The interfaces of what are usually referred to as “construction and management games” [games in which planning and logistic challenges are emphasized, the player’s goal is to build or manage something with limited resources in an ongoing process] (but also strategic ones) are interesting examples of synsemic texts and, above all, they show a concrete application of the idea of analogy.
I am not an expert in video games, but I may suggest some books:
Homo Ludens, Johan Huizinga;
Reality is Broken, Jane McGonigal;
Game Architecture and design, Andrew Rollins, Dave Morris;
On Game Design, Andrew Rollins, Ernest Adams.
Analogy and games
The interesting side is the fact that these texts must, on one side, allow the player to deal quickly and easily with mathematical variables, without referring explicitly to the “cold” mathematic expressions and symbology, on the other side to be enough complex to be a challenge for the player.
As the space of the most part of video games is a two or three dimensional space in which well defined graphic elements are read (linear texts are seldom used and almost always in a non linear environment), synsemia in video games can be an interesting thread.
I think that the basic synsemic structure is evident even on the most simple video games where the only possibility of interaction is the mouse (or the trackpad) and/or the keyboard.
More sophisticated interfaces (such as controllers or accelerometers) just “hide” or shift out of the monitor part of the “text”.
So I will start from the most simple and accessible flash games, which have the lowest “entry barrier”.
I decided to start from construction and management games because of their evident visual structure and because the interface is quite rich of “written” elements. Also strategic games show similar characteristics under the point of view of the interfaces.
In order to start from somewhere I just looked here:
where you can find interesting and well designed games of this kind.
I chose Mc Donald’s video game and Youda Farmer (there are three versions 1, 2, 3).
As I wrote before managing games are usually based on a mathematical problems “covered” by a story or an environment.
The mathematical problem is in general a problem of optimization between three or more variables. The cover story is an analogy connecting the abstract problem with the player. Analogy consist on using a known domain to explain an unknown domain which has a similar (analogic) structure.
The analogy defines a “frame” where all the elements are consistent and in the same time strictly related to the mathematical problem.
The specificity of games is the fact that analogy must not necessary show the whole structure of the problem: the solution of the game is to find it.
Synsemic elements found in the games I analyzed:
1) There is a sort of “main field” defined graphically by analogy (a farm, a town, a shop). All the elements of the game are semantically and spatially in relation with it.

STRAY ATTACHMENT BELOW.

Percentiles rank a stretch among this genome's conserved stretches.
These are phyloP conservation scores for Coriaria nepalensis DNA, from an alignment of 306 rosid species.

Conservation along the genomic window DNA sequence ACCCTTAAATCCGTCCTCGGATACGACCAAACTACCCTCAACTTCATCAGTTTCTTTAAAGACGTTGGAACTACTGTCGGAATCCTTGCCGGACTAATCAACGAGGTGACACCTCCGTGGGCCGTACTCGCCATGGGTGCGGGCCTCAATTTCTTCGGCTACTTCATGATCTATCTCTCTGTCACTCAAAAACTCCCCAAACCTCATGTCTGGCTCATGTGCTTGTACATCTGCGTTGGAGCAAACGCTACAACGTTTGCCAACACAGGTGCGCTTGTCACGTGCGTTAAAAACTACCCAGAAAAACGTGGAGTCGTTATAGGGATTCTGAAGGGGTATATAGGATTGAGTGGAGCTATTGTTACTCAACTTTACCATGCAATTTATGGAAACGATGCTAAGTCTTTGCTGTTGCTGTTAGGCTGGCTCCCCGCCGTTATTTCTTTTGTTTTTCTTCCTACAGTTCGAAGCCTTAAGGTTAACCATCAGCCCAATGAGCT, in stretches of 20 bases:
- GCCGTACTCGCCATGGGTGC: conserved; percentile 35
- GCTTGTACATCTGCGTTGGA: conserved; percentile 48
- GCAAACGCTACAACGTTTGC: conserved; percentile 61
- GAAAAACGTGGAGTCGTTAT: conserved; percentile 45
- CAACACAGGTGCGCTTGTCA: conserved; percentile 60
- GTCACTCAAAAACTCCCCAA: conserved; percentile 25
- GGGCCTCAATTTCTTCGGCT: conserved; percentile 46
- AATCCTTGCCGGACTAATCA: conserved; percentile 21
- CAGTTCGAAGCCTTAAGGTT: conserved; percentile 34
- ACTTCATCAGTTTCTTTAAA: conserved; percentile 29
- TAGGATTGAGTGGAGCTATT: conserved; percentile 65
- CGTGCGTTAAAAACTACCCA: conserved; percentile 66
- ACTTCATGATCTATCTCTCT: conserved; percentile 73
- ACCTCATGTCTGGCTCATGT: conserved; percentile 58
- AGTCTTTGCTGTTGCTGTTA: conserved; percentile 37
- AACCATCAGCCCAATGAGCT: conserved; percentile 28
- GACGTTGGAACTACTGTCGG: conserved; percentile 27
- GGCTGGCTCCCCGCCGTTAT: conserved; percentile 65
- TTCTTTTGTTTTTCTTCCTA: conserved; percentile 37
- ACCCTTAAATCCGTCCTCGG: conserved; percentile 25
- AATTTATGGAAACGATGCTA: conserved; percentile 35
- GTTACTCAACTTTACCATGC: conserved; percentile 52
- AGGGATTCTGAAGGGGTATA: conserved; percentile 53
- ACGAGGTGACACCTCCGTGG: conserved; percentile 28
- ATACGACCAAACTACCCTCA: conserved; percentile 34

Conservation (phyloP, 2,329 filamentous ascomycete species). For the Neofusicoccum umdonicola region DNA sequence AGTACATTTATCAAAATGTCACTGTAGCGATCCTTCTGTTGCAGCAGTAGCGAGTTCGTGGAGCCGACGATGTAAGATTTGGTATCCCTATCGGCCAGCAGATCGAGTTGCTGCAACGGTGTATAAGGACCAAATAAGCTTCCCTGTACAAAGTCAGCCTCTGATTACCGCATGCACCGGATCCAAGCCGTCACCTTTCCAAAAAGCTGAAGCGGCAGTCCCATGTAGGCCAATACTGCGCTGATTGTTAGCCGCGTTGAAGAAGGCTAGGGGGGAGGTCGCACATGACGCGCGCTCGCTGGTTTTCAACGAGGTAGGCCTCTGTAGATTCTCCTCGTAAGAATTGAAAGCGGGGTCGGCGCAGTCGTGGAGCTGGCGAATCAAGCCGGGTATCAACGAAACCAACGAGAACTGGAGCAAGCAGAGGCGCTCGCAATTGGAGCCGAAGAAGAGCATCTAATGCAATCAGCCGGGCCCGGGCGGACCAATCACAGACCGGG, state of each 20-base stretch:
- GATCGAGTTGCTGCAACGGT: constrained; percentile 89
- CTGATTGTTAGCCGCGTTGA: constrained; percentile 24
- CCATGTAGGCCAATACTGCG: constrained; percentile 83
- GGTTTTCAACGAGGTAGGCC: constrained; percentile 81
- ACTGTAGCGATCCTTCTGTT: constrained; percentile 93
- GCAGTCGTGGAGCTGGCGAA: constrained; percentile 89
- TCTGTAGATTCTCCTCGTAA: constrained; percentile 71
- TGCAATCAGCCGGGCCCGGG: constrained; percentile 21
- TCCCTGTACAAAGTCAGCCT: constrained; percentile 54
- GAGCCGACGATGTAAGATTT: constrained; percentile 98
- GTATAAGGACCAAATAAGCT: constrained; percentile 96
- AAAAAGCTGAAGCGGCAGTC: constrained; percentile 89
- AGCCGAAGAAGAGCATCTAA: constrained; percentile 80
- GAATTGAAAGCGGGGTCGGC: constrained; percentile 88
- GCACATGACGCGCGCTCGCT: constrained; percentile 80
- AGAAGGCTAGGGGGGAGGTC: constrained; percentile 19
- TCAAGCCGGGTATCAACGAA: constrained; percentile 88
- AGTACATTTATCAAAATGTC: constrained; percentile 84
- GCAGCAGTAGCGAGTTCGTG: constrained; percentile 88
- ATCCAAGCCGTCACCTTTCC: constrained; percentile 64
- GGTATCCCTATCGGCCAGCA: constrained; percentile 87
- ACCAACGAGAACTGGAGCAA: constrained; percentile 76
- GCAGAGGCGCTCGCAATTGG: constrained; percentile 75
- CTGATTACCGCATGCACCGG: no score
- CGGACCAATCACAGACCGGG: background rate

2) Graphic “elements” usually have three functions, and sometimes they have all them together:
“definitors”: elements which have the mere and redundant role of defining a frame;
“actuators”: elements which are used as the active part of the interface;
“indicators”: numeric data (often using statistical charts or well-established graphic tools).
There is usually a redundancy between all the elements and the frame.
These elements can be more divided:
for example in this first image definitors are the rooms and the characters, actuators are the keys in the bottom left side and in the top right, but also the object highlighted on mouse over; indicators are pop out graphs and numbers – but also texts – in the lower part of the screen;
or more or less mixed together:
for example every element of the village is both a definitor and an actuator, indicators on the contrary are isolated from the main frame in boxes, balloon and in the lower part of the screen.
What is important in our perspective is that:
1) You can define a known, familiar, easily understandable frame, if this frame is consistent and clearly related to the problem you want to explain, you can use the frame to explain or to teach complex problem. This process seems simple, but it’s quite difficult to find and to build consistent analogies and not all the problems explained in such way become more easily understandable.
2) You need elements to define a context, a “frame”, in which every element has a specific value. This is the base of synsemia.
3) Known elements work better for defining a frame, but you need a constant process of expansion introducing new elements and consolidation. Giovanni Anceschi in Monogrammi e Figure names Diastolic the process of expansion and Systolic the process of consolidation in which the most of the new elements are discarded and just few becomes “conventional”.
A natural writing system is alive, as all the languages, new elements are introduced to fulfill all the new necessities, this is the diastolic process. Not all the new elements become part of the writing system, some of them are hapax legomenon, some of them enter in the writing system and they are reused, simplified, modified, adapted, and this is the systolic process.
There’s an ‘Italian Journal of Game Studies’: http://www.gamejournal.it/issues/index-game-n-1-2012/